Saturday, October 25, 2014

Roast Eggs: Review

Roast Eggs (1981) is the 14th book in the Masters and Green detective series by Douglas Clark. It offers up a double-twist in its set-up: a twist on the inverted mystery combined with a twist on the police procedural. Per the usual inverted mystery scenario, we know up-front whom the police consider the guilty party. James Connal has been charged with setting up some kind of timed device to burn his house down and murder his wife. The prosecuting counsel has what looks like an easy, open-and-shut case and, after Clark gives us the background and events leading up to scene in court, we find ourselves ready for the closing moments of the trial.

The prosecution has presented its evidence and examined all its witnesses. The defense has done the same and it looks pretty black for Connal. But then he takes the stand in his own defense and Sir Francis March, appearing for the Crown, can see his case going up in smoke as the charming, deprecating villain begins to sway the jury. A weekend recess is called just before Sir Francis's opportunity to cross-examine Connal (timing for which he is incredibly grateful) and he and Detective Hill have a little pow-wow to see what they might do to prevent a particularly callous and diabolical murderer from walking out of court a free man.

The solution? Call upon Sir Francis's friend and Hill's former boss, Chief Superintendent George Masters, to look over their case and read the court transcripts to see if there is anything they missed and any way (legally) to save the prosecution in the upcoming cross-examination. Masters brings along Detective Chief Inspector Bill Green and the four men settle down for a weekend of intense work.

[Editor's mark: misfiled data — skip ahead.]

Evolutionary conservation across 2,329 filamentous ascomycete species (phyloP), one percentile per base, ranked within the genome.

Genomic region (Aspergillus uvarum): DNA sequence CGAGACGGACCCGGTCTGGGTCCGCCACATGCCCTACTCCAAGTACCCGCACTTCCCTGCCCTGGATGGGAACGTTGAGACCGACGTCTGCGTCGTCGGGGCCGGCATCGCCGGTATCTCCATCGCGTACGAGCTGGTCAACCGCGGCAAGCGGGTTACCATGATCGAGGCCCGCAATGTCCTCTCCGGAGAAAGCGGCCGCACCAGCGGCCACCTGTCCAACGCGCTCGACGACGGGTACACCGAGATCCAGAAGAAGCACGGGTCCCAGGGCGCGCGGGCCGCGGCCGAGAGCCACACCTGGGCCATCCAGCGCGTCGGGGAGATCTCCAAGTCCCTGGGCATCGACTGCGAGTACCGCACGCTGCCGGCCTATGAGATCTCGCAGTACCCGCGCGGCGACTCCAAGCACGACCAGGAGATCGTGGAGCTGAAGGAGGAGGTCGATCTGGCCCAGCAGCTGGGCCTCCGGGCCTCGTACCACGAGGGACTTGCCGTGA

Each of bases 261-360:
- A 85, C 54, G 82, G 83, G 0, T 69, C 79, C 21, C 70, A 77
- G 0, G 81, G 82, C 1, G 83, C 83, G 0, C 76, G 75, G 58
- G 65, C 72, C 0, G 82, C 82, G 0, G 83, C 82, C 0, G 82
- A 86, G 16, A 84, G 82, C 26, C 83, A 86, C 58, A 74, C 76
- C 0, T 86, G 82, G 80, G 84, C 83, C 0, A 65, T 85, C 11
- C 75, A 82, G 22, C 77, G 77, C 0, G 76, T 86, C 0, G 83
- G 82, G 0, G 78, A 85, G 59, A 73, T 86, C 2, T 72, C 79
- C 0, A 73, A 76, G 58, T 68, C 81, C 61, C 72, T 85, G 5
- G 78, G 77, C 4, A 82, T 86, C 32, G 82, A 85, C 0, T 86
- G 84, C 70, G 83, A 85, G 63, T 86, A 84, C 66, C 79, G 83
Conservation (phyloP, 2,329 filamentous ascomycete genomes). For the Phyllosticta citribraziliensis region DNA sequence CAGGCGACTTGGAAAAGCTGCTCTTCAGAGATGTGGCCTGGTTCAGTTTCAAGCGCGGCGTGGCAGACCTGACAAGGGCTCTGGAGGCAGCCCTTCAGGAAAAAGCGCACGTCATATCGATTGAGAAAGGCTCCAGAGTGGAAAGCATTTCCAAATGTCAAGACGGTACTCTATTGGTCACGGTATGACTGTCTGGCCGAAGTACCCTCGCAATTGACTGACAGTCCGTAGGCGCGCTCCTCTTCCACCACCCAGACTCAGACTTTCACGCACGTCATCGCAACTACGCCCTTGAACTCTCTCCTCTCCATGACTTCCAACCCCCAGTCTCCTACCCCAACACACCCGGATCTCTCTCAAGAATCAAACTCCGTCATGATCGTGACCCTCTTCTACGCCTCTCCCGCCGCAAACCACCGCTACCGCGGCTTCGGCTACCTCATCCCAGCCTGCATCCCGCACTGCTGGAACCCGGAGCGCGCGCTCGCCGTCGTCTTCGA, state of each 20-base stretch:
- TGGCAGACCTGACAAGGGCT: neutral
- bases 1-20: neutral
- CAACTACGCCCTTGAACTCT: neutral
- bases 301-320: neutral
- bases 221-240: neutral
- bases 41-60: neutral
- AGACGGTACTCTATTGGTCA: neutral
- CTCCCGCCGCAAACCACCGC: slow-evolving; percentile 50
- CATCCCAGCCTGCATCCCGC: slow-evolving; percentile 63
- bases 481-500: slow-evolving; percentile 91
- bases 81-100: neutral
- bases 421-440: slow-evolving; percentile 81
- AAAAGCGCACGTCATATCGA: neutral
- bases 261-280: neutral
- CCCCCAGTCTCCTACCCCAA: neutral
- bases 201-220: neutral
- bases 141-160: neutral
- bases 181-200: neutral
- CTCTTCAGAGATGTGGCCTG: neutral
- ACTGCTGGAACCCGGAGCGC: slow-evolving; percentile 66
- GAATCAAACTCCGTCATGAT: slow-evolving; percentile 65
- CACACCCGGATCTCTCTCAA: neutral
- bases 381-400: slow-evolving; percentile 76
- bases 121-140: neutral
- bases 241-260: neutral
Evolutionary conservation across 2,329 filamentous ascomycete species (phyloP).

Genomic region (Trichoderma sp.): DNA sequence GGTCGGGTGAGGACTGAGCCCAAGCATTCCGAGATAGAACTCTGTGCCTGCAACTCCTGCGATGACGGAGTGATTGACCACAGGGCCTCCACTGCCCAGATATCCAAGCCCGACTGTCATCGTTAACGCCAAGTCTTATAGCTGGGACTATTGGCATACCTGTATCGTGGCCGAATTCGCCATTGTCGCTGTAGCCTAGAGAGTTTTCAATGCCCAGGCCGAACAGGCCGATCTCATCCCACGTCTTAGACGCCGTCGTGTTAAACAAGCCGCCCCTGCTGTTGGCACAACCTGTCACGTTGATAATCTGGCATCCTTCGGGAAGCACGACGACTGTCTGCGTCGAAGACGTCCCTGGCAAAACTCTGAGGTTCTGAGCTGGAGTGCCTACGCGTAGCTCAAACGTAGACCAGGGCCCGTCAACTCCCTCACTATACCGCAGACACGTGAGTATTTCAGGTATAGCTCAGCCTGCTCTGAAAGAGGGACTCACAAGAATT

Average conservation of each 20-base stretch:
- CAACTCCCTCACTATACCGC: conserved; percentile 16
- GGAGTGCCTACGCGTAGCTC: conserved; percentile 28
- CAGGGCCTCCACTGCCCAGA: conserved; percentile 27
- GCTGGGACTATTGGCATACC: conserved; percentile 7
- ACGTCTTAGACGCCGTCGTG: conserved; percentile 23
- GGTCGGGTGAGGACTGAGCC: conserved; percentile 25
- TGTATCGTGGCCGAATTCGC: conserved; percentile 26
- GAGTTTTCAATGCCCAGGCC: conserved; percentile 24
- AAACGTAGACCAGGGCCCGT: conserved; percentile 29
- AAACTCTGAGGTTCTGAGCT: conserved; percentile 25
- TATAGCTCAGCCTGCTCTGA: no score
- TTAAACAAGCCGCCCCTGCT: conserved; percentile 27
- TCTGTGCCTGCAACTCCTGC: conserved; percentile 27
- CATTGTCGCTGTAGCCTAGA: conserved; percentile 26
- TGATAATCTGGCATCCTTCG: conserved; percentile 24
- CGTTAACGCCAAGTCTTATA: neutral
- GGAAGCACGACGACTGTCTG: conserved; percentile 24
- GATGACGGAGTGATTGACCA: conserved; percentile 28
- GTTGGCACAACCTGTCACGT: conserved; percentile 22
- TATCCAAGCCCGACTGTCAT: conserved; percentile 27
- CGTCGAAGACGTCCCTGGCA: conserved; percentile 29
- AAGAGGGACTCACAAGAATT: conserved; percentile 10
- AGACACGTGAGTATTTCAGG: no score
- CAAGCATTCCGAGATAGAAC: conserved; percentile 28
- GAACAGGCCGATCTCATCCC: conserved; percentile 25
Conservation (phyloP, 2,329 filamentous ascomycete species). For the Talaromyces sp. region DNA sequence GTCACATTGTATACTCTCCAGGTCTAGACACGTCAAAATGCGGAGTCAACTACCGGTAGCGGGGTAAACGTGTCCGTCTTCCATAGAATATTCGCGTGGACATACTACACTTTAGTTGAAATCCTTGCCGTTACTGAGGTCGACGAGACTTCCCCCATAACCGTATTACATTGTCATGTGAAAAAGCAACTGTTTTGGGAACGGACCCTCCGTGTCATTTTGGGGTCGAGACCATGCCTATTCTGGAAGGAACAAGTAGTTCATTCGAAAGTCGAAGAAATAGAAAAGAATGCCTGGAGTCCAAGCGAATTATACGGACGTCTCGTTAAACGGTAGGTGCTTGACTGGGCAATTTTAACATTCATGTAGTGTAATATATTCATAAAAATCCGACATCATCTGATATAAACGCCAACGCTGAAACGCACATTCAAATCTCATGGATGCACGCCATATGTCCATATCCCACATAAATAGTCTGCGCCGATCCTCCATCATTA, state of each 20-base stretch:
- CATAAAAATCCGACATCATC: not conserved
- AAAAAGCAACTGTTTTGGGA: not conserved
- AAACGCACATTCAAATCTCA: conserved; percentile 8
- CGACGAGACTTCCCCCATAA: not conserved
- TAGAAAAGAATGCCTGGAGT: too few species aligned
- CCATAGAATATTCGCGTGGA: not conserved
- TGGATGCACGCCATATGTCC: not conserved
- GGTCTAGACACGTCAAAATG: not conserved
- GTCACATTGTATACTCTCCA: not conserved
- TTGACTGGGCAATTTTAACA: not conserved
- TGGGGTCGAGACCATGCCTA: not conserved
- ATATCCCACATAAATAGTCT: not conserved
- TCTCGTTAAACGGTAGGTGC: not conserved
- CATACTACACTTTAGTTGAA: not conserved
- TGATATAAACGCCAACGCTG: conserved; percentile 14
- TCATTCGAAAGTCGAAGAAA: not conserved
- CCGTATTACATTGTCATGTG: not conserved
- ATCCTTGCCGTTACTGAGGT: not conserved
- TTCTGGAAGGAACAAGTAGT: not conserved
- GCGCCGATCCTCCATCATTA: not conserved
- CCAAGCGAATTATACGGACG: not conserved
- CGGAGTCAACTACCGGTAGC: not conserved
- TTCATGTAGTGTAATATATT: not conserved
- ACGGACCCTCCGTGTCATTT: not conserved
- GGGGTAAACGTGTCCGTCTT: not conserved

For me to be asked to investigate a case after the criminal has been arrested and charged is an oddity. And that, I claim, allows me to use odd--unusual, if you like--methods. We're all out of our depth because we're doing a job arse-about-face and so, where we would normally get facts and then make deductions, I now have to make deductions and hope that as a result I get facts. (Masters)

The situation, as Masters notes, is an odd one. He takes Sir Francis's and Hill's estimation of Connal's guilt as his only starting "fact" and begins what Hill calls a guessing game--producing hypothesis after hypothesis until he begins to unearth Connal's fiendishly clever plan. A plan that called for him to tried for the murder...and acquitted. Masters and Green manage to unearth evidence to support their suspicion of this plan--but it will take a show-stopping bit of courtroom drama (and a hopefully sympathetic judge) to allow that evidence to come before a jury. Will they be able to pull off a miracle when court resumes?

Generally speaking, I'm not a big fan of inverted crime novels. I prefer to work alongside the detective and see if I can figure out whodunnit and how before the sleuth reveals all. But Clark managed to reel me in with his twist--it was great fun watching Masters and Green come in to the case cold and try to unravel it before the weekend was out. Adding the "beat the clock" motif really spiced up what could have been (for me, anyway) a rather bland inverted mystery. And Sir Francis's bit of courtroom dramatics (turning the courtroom into a "three-ring circus" as Judge Cleghorn puts it) was worth the price of admission all by itself. They wanted to shake Connal out of his self-satisfied, calm assurance of "Not Guilty" and Sir Francis's presentation surely does the trick. But how they find the evidence and how they shake him in court is what really makes this a satisfying read.   ★★★ and 3/4 stars for the clever twists on mystery standards.

With "Eggs" in the title this fulfills the "Cooks/Food" square on the Silver Vintage Bingo Card.


fredamans said...

I've never heard of this author or this series and its the 14th in?! Wow!
I feel behind in my reading... lol
Great review!

Gram said...

I love this series and have most of them

Peggy Ann said...

Sounds delicious! I'll keep my eyes opened for this author